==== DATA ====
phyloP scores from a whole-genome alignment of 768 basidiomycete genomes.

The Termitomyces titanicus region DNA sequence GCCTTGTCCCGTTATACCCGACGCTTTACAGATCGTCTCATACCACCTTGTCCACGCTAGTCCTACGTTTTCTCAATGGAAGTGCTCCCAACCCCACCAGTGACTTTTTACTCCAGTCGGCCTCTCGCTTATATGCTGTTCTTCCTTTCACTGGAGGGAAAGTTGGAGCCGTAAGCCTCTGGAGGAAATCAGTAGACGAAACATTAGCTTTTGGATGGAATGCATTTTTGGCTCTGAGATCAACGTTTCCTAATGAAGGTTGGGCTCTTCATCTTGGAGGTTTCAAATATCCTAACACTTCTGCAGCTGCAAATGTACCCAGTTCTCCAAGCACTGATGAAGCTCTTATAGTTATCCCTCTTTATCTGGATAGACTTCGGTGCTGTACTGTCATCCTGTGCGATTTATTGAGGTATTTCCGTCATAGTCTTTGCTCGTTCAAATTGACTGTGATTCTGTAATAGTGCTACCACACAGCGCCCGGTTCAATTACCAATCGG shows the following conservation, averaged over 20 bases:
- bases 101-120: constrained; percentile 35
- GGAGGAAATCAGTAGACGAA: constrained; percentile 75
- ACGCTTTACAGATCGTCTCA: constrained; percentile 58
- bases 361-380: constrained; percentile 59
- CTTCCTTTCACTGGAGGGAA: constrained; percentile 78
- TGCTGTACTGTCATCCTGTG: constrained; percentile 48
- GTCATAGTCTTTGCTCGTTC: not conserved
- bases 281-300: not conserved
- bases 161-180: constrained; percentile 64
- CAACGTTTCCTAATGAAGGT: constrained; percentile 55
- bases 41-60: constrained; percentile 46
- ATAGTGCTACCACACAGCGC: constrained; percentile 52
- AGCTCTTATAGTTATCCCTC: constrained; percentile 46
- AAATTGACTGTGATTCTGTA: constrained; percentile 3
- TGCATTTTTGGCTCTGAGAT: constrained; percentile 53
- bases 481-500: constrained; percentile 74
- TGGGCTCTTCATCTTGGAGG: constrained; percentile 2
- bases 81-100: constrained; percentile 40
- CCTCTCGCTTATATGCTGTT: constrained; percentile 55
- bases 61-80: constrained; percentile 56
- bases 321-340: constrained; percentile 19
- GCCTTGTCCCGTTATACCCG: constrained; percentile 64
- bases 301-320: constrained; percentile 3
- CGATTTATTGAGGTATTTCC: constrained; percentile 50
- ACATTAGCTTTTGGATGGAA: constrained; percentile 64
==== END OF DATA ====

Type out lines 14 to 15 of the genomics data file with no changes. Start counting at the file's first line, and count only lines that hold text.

- ATAGTGCTACCACACAGCGC: constrained; percentile 52
- AGCTCTTATAGTTATCCCTC: constrained; percentile 46